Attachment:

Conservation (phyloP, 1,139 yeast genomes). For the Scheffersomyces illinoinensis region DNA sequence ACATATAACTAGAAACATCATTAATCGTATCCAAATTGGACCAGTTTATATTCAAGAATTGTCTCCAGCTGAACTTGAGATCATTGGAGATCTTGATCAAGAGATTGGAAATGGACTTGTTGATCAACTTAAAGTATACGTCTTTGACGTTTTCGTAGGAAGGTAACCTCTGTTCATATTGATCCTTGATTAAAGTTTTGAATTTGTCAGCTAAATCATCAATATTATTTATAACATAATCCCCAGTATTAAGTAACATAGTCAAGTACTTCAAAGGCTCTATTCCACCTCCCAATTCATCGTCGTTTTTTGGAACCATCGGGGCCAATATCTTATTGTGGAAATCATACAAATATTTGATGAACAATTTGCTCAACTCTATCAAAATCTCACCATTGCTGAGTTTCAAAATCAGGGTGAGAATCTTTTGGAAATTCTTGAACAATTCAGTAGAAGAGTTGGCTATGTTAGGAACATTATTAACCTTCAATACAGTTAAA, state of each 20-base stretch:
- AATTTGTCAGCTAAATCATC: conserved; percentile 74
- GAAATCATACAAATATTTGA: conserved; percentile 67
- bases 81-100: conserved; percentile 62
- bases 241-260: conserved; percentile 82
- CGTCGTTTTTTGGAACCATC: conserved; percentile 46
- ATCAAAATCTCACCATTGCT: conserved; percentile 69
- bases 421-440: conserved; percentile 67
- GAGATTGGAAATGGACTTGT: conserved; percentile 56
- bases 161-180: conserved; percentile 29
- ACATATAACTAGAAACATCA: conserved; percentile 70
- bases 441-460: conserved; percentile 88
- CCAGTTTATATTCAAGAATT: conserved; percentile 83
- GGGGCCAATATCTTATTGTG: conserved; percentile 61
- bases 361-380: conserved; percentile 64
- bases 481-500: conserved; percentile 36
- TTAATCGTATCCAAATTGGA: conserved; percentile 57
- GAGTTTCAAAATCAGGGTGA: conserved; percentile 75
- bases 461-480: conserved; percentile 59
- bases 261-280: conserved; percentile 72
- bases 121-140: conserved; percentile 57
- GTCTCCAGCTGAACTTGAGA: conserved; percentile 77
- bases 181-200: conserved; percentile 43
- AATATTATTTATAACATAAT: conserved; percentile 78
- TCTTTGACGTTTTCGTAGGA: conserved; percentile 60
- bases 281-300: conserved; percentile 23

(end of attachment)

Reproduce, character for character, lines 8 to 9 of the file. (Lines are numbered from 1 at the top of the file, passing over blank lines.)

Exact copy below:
- bases 421-440: conserved; percentile 67
- GAGATTGGAAATGGACTTGT: conserved; percentile 56